Human beings, historically, have been best at coming up with creative torture methods. The Nordic people came up with "blood eagle", my Persian ancestors with "scaphism", East Asians with "lingchi", and so forth. There is no end to torture methods and even Americans continue to do it. In the recent declassified CIA document, an innocent mentally handicapped man was tortured for potential information from his family. Turns out, he was innocent. Stuff like illegal organ trade, sex trafficking and tourism, and so forth are all problems too.

It is futile to attempt to change mankind's violent nature. This is discussed here where I post sources debunking Stephen Pinker's claim we're living in less violent times


3, Alternate Values: You can easily reject asymmetry and reject the worth of consent, saying that "it's okay that some people suffer - as a whole we're getting better." While I think that this is not intuitive to throw people under the bus just so we can keep going with our ice cream and iPods, I run out of arguments quite quickly when you start rejecting these critical kernels. After all, this is an ethics discussion - we can only prove each other inconsistent or intuitive.

Watch the end of the film Starry Eyes (2014). If you're okay with accepting the risk of something like the ending happening, which I won't spoil, then you're insane. And that is what mankind is as a whole: an insane, parasitic manic-breeding species that doesn't know what it means to be free. Without kids, there is a higher chance for mystical insight or "gnosis", as the Ch'an Buddhist and Gnostic Christian traditions put emphasis on. War is basically equivalent to the end of Starry Eyes but on a massive scale, and to bring children into that is inherently immoral.

In conclusion: having children is intrinsically immoral.


Finally, there is another argument I will not get into. It has to do with how children are not an extension of an "egocentric field". They are not truly owned or "mine" so-to-speak, but this is far more nuanced and difficult to get into. I think one thing to consider is how the phenomenal property of mineness generates illusions for conventional purposes. To quote Thomas Metzinger, "All representational states which are embedded into the currently active self-model gain the additional property of phenomenal mineness (i.e., nonconceptual sense of ownership)." This nonconceptual sense of ownership is extended to the family unit and even tool we use. For example, hold a stick for a long time and eventually you'll feel as if its tip is a part of "yourself". That's an illusion perpetuated by the brain.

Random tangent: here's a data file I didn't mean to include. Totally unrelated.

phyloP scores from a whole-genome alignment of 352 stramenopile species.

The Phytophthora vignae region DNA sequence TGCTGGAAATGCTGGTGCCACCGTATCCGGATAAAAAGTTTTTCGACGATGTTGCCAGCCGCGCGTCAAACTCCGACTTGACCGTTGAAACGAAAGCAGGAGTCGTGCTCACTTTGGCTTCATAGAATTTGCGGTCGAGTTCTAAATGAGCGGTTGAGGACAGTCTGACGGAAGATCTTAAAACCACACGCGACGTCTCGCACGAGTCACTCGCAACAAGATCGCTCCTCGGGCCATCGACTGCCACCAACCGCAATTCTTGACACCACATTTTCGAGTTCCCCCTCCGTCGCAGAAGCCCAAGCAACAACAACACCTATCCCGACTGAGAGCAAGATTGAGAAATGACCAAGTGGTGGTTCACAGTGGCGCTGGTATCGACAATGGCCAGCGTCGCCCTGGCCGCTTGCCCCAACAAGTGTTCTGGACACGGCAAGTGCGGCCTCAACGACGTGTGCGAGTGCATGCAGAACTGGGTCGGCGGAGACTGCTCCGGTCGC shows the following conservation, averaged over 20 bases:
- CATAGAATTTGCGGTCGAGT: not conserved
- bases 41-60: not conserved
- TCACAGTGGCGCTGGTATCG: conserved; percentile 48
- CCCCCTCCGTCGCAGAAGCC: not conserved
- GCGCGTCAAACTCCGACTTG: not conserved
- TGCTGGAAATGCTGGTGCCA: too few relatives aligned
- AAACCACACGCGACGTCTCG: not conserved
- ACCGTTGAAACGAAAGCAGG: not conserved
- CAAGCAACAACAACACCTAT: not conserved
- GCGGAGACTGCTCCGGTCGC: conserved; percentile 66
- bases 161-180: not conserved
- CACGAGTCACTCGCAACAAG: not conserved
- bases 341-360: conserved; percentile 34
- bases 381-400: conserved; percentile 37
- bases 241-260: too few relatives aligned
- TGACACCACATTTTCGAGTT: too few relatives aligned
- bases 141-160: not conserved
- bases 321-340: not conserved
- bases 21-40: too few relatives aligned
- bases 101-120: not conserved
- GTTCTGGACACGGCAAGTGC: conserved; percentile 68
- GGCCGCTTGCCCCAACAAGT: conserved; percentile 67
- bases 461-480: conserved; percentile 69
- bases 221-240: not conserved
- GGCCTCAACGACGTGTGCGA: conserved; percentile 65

Do we share a "link", besides some genetic material, with those we call our children? It's a serious metaphysical question, but modern empirical science generally points to "no".
Last edited by Samsaric Spiral on Mon Oct 19, 2015 6:52 pm, edited 1 time in total.
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Re: In Defense of Antinatalism

Postby Samsaric Spiral on Mon Oct 19, 2015 6:50 pm

"Reproduction and the carbon legacies of individuals": An American woman driving a more fuel-efficient car, improving the energy efficiency of her house, recycling, and making similar lifestyle changes would save 486 tons of CO2 emissions during her lifetime, while choosing to have one less child would save 9,441 tons.

http://t.biologicaldiversity.org/progra ... nStudy.pdf
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Re: In Defense of Antinatalism

Postby partofit22 on Mon Oct 19, 2015 9:30 pm

Samsaric Spiral wrote:Do we share a "link", besides some genetic material, with those we call our children? It's a serious metaphysical question, but modern empirical science generally points to "no".


I don't believe that people (any age) belong to anyone but do believe the shared link is responsibility-
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Re: In Defense of Antinatalism

Postby fukasetsu on Tue Oct 20, 2015 12:31 am

Samsaric Spiral wrote: